When the NSA finds a security hole in a popular consumer device, it does not fix the security hole, but instead exploits it. The NSA’s hacking unit, Tailored Access Operations, has developed a whole range of hacking exploits. These enable the NSA to break into consumer electronics devices and IT systems as it sees fit. The NSA has made the job of hacking security devices easier for itself by coercing many manufacturers to build vulnerabilities into products. That leaves virtually every device vulnerable to hackers.
The NSA has made the job of hacking security devices easier for itself, by coercing many manufacturers into building vulnerabilities into products. If that isn’t enough, the NSA is known to intercept shipments of computers and phones to put “backdoors” on them. The backdoor circumvents security measures of the device, allowing the NSA to spy on the end user. Through agreements and hacking, the NSA can access credit card networks, payment gateways, and wire transfer facilities around the world. This monetary surveillance allows The NSA to follow every cent of your money, where it comes from, and what you spend it on.
“The arguments that the illegal interception of information and data aims at protecting nations against terrorism cannot be sustained,” according to Brazilian President Dilma Rousseff. Martin Scheinin, European University, Institute Professor of Public International Law, wrote, “Electronic mass surveillance – including the mass trawling of both metadata and content by the U.S. National Security Agency – fails drastically in striking the correct balance between security and privacy that American officials and other proponents of surveillance insist they are maintaining.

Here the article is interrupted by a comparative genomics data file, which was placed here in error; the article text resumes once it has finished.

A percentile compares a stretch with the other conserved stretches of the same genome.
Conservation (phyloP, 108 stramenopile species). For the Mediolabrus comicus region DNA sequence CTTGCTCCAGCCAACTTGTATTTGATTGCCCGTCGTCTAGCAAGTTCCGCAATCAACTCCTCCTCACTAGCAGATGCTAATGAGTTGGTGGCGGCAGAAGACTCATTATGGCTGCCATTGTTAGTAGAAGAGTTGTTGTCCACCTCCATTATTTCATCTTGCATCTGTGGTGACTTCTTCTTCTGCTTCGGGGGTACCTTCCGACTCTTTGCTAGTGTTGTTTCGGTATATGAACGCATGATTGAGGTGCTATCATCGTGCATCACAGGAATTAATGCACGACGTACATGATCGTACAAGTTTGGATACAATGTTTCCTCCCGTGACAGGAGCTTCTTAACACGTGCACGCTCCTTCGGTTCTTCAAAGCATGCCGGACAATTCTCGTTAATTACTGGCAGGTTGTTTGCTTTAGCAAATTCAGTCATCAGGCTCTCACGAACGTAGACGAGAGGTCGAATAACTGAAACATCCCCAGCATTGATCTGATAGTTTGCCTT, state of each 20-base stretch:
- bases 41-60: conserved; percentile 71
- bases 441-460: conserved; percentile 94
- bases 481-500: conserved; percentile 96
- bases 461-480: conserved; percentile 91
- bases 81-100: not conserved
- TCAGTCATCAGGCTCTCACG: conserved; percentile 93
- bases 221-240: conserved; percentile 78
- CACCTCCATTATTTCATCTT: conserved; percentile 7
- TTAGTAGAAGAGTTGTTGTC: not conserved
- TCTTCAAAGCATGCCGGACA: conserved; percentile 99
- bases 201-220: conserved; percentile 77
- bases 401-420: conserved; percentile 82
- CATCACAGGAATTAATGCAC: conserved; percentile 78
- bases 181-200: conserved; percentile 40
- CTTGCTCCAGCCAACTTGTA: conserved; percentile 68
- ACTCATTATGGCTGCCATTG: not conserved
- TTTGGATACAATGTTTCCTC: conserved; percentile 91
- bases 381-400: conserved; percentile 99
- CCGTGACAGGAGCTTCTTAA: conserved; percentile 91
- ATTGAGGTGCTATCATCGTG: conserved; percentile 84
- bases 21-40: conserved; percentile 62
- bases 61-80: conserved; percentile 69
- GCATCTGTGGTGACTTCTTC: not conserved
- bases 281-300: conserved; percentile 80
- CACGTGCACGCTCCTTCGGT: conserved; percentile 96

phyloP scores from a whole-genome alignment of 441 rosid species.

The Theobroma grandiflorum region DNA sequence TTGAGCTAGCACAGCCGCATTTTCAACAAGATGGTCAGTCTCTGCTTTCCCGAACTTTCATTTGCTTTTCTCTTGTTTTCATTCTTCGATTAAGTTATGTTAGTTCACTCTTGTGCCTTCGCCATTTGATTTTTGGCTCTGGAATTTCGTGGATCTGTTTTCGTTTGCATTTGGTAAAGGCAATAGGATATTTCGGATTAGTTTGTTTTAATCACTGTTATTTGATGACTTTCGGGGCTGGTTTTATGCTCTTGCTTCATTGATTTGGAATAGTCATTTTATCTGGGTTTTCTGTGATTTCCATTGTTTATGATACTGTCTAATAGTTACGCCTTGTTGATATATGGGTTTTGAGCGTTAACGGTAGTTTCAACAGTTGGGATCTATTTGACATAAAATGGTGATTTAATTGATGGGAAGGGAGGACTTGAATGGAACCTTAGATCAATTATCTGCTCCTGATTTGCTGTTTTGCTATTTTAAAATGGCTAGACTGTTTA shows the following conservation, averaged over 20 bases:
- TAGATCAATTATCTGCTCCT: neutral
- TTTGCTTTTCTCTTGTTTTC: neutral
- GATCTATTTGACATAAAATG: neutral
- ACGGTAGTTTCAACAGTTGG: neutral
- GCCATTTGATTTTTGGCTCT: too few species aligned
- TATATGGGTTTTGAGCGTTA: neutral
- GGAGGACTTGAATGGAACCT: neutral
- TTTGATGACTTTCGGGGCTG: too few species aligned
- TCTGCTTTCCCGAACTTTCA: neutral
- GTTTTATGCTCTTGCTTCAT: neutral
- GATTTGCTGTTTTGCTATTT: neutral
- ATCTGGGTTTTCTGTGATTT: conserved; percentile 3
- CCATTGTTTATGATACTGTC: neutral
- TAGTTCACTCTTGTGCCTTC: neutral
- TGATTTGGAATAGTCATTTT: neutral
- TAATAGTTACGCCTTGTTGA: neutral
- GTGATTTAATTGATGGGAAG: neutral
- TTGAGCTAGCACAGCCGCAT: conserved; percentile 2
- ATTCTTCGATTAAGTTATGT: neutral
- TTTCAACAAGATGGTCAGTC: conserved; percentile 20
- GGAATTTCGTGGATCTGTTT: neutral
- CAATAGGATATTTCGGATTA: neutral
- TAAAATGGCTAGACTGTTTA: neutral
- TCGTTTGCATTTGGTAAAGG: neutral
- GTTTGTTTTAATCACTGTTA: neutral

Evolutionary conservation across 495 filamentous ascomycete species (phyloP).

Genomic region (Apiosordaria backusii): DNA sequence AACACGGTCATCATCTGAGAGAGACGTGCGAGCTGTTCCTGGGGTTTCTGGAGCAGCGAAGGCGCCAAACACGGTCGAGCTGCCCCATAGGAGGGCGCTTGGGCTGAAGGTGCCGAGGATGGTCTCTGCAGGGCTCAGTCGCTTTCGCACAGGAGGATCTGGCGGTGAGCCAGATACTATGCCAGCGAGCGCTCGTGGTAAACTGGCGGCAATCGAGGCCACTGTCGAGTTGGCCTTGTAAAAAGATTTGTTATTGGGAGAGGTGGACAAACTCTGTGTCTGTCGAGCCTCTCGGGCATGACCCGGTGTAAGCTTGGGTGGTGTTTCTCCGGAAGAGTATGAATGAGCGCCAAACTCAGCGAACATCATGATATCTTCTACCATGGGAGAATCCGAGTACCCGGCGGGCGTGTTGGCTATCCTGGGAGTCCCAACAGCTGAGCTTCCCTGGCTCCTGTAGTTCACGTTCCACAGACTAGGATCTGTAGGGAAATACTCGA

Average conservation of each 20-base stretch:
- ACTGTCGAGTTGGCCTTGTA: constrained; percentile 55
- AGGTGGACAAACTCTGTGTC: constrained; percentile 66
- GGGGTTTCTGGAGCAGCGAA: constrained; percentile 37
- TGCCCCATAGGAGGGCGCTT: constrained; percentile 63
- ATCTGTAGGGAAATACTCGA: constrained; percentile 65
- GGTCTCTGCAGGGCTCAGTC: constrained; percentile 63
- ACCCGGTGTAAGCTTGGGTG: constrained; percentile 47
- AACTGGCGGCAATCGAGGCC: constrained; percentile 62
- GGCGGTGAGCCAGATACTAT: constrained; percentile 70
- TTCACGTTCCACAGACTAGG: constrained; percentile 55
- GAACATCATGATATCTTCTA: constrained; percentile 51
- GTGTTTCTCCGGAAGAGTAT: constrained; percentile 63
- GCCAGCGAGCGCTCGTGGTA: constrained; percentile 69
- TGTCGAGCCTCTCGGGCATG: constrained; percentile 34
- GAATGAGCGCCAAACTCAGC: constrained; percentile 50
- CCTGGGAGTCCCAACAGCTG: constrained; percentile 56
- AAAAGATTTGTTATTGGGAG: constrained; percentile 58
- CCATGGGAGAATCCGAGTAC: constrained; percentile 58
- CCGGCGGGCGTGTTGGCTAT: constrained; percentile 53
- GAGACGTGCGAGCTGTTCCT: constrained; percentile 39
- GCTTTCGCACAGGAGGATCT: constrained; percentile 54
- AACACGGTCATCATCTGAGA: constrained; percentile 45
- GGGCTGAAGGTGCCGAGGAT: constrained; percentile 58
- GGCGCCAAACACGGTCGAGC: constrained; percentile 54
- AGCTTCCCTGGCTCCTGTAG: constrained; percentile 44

Facebook, Google, Apple
Internet advertising and analytics technology companies are increasingly trying to find ways to link behavior across the various devices consumers own. This cross-device tracking can provide a more complete view into a consumer’s behavior and can be valuable for a range of purposes, including ad targeting, research, and conversion attribution. Based on this bulk data collection, even though PII (“personally identifiable information”) is not explicitly collected, the personal information of individual people can be easily identified by correlating data from other known data sets such as Acxiom, Experian and others.
Facebook, Google, Apple, and six other leading online services have all gone on record as having given their customers’ data to the NSA, as legally required by the “PRISM” program. Data shared includes emails, messages, and documents. Hackers were able to remotely install surveillance software on phones and other devices using a major vulnerability in messaging app WhatsApp, it has been confirmed. WhatsApp, which is owned by Facebook, said the attack targeted a “select number” of users and was orchestrated by “an advanced cyber-actor”. A fix was rolled out on in May 2019.